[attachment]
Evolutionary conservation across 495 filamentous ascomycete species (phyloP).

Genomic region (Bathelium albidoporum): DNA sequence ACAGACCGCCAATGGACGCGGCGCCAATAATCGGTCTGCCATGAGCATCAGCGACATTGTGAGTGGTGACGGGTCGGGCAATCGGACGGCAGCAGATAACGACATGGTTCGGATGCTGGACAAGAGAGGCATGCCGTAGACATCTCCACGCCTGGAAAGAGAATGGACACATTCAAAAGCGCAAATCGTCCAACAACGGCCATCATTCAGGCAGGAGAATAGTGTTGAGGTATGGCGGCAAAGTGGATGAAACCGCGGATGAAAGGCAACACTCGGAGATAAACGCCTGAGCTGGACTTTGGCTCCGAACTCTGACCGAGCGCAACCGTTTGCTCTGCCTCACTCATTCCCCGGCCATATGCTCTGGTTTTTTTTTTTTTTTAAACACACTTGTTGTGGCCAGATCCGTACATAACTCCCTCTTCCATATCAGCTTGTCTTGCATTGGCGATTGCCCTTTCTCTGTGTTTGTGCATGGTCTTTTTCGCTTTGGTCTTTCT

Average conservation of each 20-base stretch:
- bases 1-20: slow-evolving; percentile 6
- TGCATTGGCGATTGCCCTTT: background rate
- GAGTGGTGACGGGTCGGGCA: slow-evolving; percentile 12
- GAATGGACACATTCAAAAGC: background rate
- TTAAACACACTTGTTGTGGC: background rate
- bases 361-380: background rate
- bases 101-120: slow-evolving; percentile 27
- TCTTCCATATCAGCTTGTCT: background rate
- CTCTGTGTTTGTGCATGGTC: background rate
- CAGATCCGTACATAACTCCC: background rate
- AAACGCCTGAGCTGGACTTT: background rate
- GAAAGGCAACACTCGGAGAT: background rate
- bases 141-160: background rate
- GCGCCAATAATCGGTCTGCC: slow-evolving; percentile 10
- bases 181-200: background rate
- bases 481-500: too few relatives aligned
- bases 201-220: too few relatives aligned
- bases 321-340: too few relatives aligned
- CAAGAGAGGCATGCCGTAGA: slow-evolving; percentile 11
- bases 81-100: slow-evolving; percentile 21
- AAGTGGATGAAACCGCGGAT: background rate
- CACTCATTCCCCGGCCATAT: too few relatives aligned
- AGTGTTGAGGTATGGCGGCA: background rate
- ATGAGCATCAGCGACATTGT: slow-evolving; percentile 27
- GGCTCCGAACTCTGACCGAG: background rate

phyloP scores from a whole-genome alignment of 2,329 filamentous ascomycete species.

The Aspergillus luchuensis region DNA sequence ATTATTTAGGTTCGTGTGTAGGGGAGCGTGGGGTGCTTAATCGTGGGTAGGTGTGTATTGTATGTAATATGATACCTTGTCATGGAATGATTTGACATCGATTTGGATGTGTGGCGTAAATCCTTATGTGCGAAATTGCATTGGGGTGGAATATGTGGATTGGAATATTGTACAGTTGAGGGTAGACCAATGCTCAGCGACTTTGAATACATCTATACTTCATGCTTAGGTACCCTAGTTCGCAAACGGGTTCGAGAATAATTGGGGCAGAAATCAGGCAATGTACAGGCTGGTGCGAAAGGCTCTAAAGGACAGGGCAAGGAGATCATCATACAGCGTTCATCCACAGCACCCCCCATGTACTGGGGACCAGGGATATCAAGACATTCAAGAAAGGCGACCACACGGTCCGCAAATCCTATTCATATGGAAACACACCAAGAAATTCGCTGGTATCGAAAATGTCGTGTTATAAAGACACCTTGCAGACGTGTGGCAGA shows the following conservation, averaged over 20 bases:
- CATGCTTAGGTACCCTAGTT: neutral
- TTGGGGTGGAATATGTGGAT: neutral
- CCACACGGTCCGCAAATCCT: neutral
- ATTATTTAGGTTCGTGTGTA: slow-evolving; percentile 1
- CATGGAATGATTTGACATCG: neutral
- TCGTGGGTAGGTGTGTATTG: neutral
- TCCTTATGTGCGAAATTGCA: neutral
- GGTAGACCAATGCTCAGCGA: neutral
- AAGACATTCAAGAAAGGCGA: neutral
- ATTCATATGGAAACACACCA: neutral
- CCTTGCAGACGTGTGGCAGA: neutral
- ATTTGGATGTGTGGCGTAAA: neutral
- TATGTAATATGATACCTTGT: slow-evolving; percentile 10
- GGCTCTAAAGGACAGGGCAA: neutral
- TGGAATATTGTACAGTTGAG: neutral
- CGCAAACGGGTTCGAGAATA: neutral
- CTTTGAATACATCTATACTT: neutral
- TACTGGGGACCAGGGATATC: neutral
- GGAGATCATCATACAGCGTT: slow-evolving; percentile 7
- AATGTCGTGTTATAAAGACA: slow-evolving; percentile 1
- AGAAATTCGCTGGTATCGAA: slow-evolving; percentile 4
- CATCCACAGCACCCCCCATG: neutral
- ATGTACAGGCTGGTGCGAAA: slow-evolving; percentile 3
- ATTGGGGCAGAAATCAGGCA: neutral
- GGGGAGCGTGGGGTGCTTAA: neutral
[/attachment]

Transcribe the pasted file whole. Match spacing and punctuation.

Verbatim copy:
Evolutionary conservation across 495 filamentous ascomycete species (phyloP).

Genomic region (Bathelium albidoporum): DNA sequence ACAGACCGCCAATGGACGCGGCGCCAATAATCGGTCTGCCATGAGCATCAGCGACATTGTGAGTGGTGACGGGTCGGGCAATCGGACGGCAGCAGATAACGACATGGTTCGGATGCTGGACAAGAGAGGCATGCCGTAGACATCTCCACGCCTGGAAAGAGAATGGACACATTCAAAAGCGCAAATCGTCCAACAACGGCCATCATTCAGGCAGGAGAATAGTGTTGAGGTATGGCGGCAAAGTGGATGAAACCGCGGATGAAAGGCAACACTCGGAGATAAACGCCTGAGCTGGACTTTGGCTCCGAACTCTGACCGAGCGCAACCGTTTGCTCTGCCTCACTCATTCCCCGGCCATATGCTCTGGTTTTTTTTTTTTTTTAAACACACTTGTTGTGGCCAGATCCGTACATAACTCCCTCTTCCATATCAGCTTGTCTTGCATTGGCGATTGCCCTTTCTCTGTGTTTGTGCATGGTCTTTTTCGCTTTGGTCTTTCT

Average conservation of each 20-base stretch:
- bases 1-20: slow-evolving; percentile 6
- TGCATTGGCGATTGCCCTTT: background rate
- GAGTGGTGACGGGTCGGGCA: slow-evolving; percentile 12
- GAATGGACACATTCAAAAGC: background rate
- TTAAACACACTTGTTGTGGC: background rate
- bases 361-380: background rate
- bases 101-120: slow-evolving; percentile 27
- TCTTCCATATCAGCTTGTCT: background rate
- CTCTGTGTTTGTGCATGGTC: background rate
- CAGATCCGTACATAACTCCC: background rate
- AAACGCCTGAGCTGGACTTT: background rate
- GAAAGGCAACACTCGGAGAT: background rate
- bases 141-160: background rate
- GCGCCAATAATCGGTCTGCC: slow-evolving; percentile 10
- bases 181-200: background rate
- bases 481-500: too few relatives aligned
- bases 201-220: too few relatives aligned
- bases 321-340: too few relatives aligned
- CAAGAGAGGCATGCCGTAGA: slow-evolving; percentile 11
- bases 81-100: slow-evolving; percentile 21
- AAGTGGATGAAACCGCGGAT: background rate
- CACTCATTCCCCGGCCATAT: too few relatives aligned
- AGTGTTGAGGTATGGCGGCA: background rate
- ATGAGCATCAGCGACATTGT: slow-evolving; percentile 27
- GGCTCCGAACTCTGACCGAG: background rate

phyloP scores from a whole-genome alignment of 2,329 filamentous ascomycete species.

The Aspergillus luchuensis region DNA sequence ATTATTTAGGTTCGTGTGTAGGGGAGCGTGGGGTGCTTAATCGTGGGTAGGTGTGTATTGTATGTAATATGATACCTTGTCATGGAATGATTTGACATCGATTTGGATGTGTGGCGTAAATCCTTATGTGCGAAATTGCATTGGGGTGGAATATGTGGATTGGAATATTGTACAGTTGAGGGTAGACCAATGCTCAGCGACTTTGAATACATCTATACTTCATGCTTAGGTACCCTAGTTCGCAAACGGGTTCGAGAATAATTGGGGCAGAAATCAGGCAATGTACAGGCTGGTGCGAAAGGCTCTAAAGGACAGGGCAAGGAGATCATCATACAGCGTTCATCCACAGCACCCCCCATGTACTGGGGACCAGGGATATCAAGACATTCAAGAAAGGCGACCACACGGTCCGCAAATCCTATTCATATGGAAACACACCAAGAAATTCGCTGGTATCGAAAATGTCGTGTTATAAAGACACCTTGCAGACGTGTGGCAGA shows the following conservation, averaged over 20 bases:
- CATGCTTAGGTACCCTAGTT: neutral
- TTGGGGTGGAATATGTGGAT: neutral
- CCACACGGTCCGCAAATCCT: neutral
- ATTATTTAGGTTCGTGTGTA: slow-evolving; percentile 1
- CATGGAATGATTTGACATCG: neutral
- TCGTGGGTAGGTGTGTATTG: neutral
- TCCTTATGTGCGAAATTGCA: neutral
- GGTAGACCAATGCTCAGCGA: neutral
- AAGACATTCAAGAAAGGCGA: neutral
- ATTCATATGGAAACACACCA: neutral
- CCTTGCAGACGTGTGGCAGA: neutral
- ATTTGGATGTGTGGCGTAAA: neutral
- TATGTAATATGATACCTTGT: slow-evolving; percentile 10
- GGCTCTAAAGGACAGGGCAA: neutral
- TGGAATATTGTACAGTTGAG: neutral
- CGCAAACGGGTTCGAGAATA: neutral
- CTTTGAATACATCTATACTT: neutral
- TACTGGGGACCAGGGATATC: neutral
- GGAGATCATCATACAGCGTT: slow-evolving; percentile 7
- AATGTCGTGTTATAAAGACA: slow-evolving; percentile 1
- AGAAATTCGCTGGTATCGAA: slow-evolving; percentile 4
- CATCCACAGCACCCCCCATG: neutral
- ATGTACAGGCTGGTGCGAAA: slow-evolving; percentile 3
- ATTGGGGCAGAAATCAGGCA: neutral
- GGGGAGCGTGGGGTGCTTAA: neutral